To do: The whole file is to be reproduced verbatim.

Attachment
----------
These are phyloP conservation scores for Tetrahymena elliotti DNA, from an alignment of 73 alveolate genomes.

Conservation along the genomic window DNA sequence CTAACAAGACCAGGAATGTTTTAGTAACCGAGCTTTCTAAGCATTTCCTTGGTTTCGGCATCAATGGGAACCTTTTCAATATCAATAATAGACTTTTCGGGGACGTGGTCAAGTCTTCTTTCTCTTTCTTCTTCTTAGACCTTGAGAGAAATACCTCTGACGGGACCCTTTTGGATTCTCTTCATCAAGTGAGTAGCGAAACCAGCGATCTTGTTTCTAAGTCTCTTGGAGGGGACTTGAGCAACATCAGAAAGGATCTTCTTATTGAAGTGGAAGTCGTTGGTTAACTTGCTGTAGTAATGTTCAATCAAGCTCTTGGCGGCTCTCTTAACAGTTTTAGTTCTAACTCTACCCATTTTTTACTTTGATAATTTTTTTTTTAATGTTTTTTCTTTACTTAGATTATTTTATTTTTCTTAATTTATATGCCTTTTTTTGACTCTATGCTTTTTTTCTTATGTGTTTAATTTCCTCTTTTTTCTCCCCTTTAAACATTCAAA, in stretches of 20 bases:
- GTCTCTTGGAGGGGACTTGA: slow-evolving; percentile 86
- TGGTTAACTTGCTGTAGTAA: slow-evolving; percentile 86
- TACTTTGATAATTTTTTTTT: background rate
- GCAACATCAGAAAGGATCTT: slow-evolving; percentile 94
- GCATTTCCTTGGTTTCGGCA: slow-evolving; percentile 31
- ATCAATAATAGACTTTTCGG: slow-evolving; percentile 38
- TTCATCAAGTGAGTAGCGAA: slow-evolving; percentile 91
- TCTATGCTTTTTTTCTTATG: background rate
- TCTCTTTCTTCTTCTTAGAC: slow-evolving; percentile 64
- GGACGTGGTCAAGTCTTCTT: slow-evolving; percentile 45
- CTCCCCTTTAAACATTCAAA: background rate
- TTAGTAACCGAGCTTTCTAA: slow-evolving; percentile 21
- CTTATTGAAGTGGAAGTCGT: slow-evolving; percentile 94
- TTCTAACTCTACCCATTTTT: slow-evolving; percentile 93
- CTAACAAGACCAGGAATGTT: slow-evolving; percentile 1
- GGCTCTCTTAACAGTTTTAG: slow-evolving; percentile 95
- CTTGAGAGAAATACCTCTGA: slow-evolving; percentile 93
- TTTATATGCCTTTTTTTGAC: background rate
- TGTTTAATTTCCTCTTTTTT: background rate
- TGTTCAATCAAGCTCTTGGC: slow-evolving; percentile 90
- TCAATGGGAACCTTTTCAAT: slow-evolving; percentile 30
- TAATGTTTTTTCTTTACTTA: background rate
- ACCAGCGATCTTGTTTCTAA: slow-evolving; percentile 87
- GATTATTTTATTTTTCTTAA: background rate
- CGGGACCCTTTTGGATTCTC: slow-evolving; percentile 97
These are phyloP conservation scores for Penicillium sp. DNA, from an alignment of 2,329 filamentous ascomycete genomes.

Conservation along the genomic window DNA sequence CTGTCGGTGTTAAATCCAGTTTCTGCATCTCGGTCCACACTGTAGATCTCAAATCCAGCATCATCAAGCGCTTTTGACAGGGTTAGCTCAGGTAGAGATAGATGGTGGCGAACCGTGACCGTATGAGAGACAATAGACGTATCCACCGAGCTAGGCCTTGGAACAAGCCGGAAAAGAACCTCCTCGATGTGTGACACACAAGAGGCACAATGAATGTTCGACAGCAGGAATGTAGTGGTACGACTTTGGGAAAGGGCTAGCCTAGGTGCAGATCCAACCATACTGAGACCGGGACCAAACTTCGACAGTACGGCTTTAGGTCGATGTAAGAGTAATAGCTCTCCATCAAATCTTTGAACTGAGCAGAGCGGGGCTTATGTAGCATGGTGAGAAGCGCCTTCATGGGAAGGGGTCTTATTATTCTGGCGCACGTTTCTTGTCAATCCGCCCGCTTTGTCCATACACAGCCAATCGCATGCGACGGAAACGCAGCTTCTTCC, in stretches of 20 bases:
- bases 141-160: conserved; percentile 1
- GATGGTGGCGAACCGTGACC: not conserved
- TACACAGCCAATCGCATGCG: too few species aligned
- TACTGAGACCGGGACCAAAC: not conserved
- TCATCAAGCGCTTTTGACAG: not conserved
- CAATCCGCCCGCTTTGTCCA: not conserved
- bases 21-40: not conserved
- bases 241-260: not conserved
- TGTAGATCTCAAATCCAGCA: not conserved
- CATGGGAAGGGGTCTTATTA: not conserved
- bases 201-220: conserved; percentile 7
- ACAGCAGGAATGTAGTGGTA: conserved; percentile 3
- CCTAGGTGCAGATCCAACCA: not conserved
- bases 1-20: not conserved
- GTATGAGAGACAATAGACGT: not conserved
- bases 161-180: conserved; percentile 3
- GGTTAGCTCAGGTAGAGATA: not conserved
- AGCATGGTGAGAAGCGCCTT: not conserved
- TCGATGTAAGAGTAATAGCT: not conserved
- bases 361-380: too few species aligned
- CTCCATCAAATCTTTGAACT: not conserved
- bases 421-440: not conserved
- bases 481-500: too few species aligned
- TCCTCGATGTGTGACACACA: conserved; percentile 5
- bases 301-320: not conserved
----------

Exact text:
These are phyloP conservation scores for Tetrahymena elliotti DNA, from an alignment of 73 alveolate genomes.

Conservation along the genomic window DNA sequence CTAACAAGACCAGGAATGTTTTAGTAACCGAGCTTTCTAAGCATTTCCTTGGTTTCGGCATCAATGGGAACCTTTTCAATATCAATAATAGACTTTTCGGGGACGTGGTCAAGTCTTCTTTCTCTTTCTTCTTCTTAGACCTTGAGAGAAATACCTCTGACGGGACCCTTTTGGATTCTCTTCATCAAGTGAGTAGCGAAACCAGCGATCTTGTTTCTAAGTCTCTTGGAGGGGACTTGAGCAACATCAGAAAGGATCTTCTTATTGAAGTGGAAGTCGTTGGTTAACTTGCTGTAGTAATGTTCAATCAAGCTCTTGGCGGCTCTCTTAACAGTTTTAGTTCTAACTCTACCCATTTTTTACTTTGATAATTTTTTTTTTAATGTTTTTTCTTTACTTAGATTATTTTATTTTTCTTAATTTATATGCCTTTTTTTGACTCTATGCTTTTTTTCTTATGTGTTTAATTTCCTCTTTTTTCTCCCCTTTAAACATTCAAA, in stretches of 20 bases:
- GTCTCTTGGAGGGGACTTGA: slow-evolving; percentile 86
- TGGTTAACTTGCTGTAGTAA: slow-evolving; percentile 86
- TACTTTGATAATTTTTTTTT: background rate
- GCAACATCAGAAAGGATCTT: slow-evolving; percentile 94
- GCATTTCCTTGGTTTCGGCA: slow-evolving; percentile 31
- ATCAATAATAGACTTTTCGG: slow-evolving; percentile 38
- TTCATCAAGTGAGTAGCGAA: slow-evolving; percentile 91
- TCTATGCTTTTTTTCTTATG: background rate
- TCTCTTTCTTCTTCTTAGAC: slow-evolving; percentile 64
- GGACGTGGTCAAGTCTTCTT: slow-evolving; percentile 45
- CTCCCCTTTAAACATTCAAA: background rate
- TTAGTAACCGAGCTTTCTAA: slow-evolving; percentile 21
- CTTATTGAAGTGGAAGTCGT: slow-evolving; percentile 94
- TTCTAACTCTACCCATTTTT: slow-evolving; percentile 93
- CTAACAAGACCAGGAATGTT: slow-evolving; percentile 1
- GGCTCTCTTAACAGTTTTAG: slow-evolving; percentile 95
- CTTGAGAGAAATACCTCTGA: slow-evolving; percentile 93
- TTTATATGCCTTTTTTTGAC: background rate
- TGTTTAATTTCCTCTTTTTT: background rate
- TGTTCAATCAAGCTCTTGGC: slow-evolving; percentile 90
- TCAATGGGAACCTTTTCAAT: slow-evolving; percentile 30
- TAATGTTTTTTCTTTACTTA: background rate
- ACCAGCGATCTTGTTTCTAA: slow-evolving; percentile 87
- GATTATTTTATTTTTCTTAA: background rate
- CGGGACCCTTTTGGATTCTC: slow-evolving; percentile 97
These are phyloP conservation scores for Penicillium sp. DNA, from an alignment of 2,329 filamentous ascomycete genomes.

Conservation along the genomic window DNA sequence CTGTCGGTGTTAAATCCAGTTTCTGCATCTCGGTCCACACTGTAGATCTCAAATCCAGCATCATCAAGCGCTTTTGACAGGGTTAGCTCAGGTAGAGATAGATGGTGGCGAACCGTGACCGTATGAGAGACAATAGACGTATCCACCGAGCTAGGCCTTGGAACAAGCCGGAAAAGAACCTCCTCGATGTGTGACACACAAGAGGCACAATGAATGTTCGACAGCAGGAATGTAGTGGTACGACTTTGGGAAAGGGCTAGCCTAGGTGCAGATCCAACCATACTGAGACCGGGACCAAACTTCGACAGTACGGCTTTAGGTCGATGTAAGAGTAATAGCTCTCCATCAAATCTTTGAACTGAGCAGAGCGGGGCTTATGTAGCATGGTGAGAAGCGCCTTCATGGGAAGGGGTCTTATTATTCTGGCGCACGTTTCTTGTCAATCCGCCCGCTTTGTCCATACACAGCCAATCGCATGCGACGGAAACGCAGCTTCTTCC, in stretches of 20 bases:
- bases 141-160: conserved; percentile 1
- GATGGTGGCGAACCGTGACC: not conserved
- TACACAGCCAATCGCATGCG: too few species aligned
- TACTGAGACCGGGACCAAAC: not conserved
- TCATCAAGCGCTTTTGACAG: not conserved
- CAATCCGCCCGCTTTGTCCA: not conserved
- bases 21-40: not conserved
- bases 241-260: not conserved
- TGTAGATCTCAAATCCAGCA: not conserved
- CATGGGAAGGGGTCTTATTA: not conserved
- bases 201-220: conserved; percentile 7
- ACAGCAGGAATGTAGTGGTA: conserved; percentile 3
- CCTAGGTGCAGATCCAACCA: not conserved
- bases 1-20: not conserved
- GTATGAGAGACAATAGACGT: not conserved
- bases 161-180: conserved; percentile 3
- GGTTAGCTCAGGTAGAGATA: not conserved
- AGCATGGTGAGAAGCGCCTT: not conserved
- TCGATGTAAGAGTAATAGCT: not conserved
- bases 361-380: too few species aligned
- CTCCATCAAATCTTTGAACT: not conserved
- bases 421-440: not conserved
- bases 481-500: too few species aligned
- TCCTCGATGTGTGACACACA: conserved; percentile 5
- bases 301-320: not conserved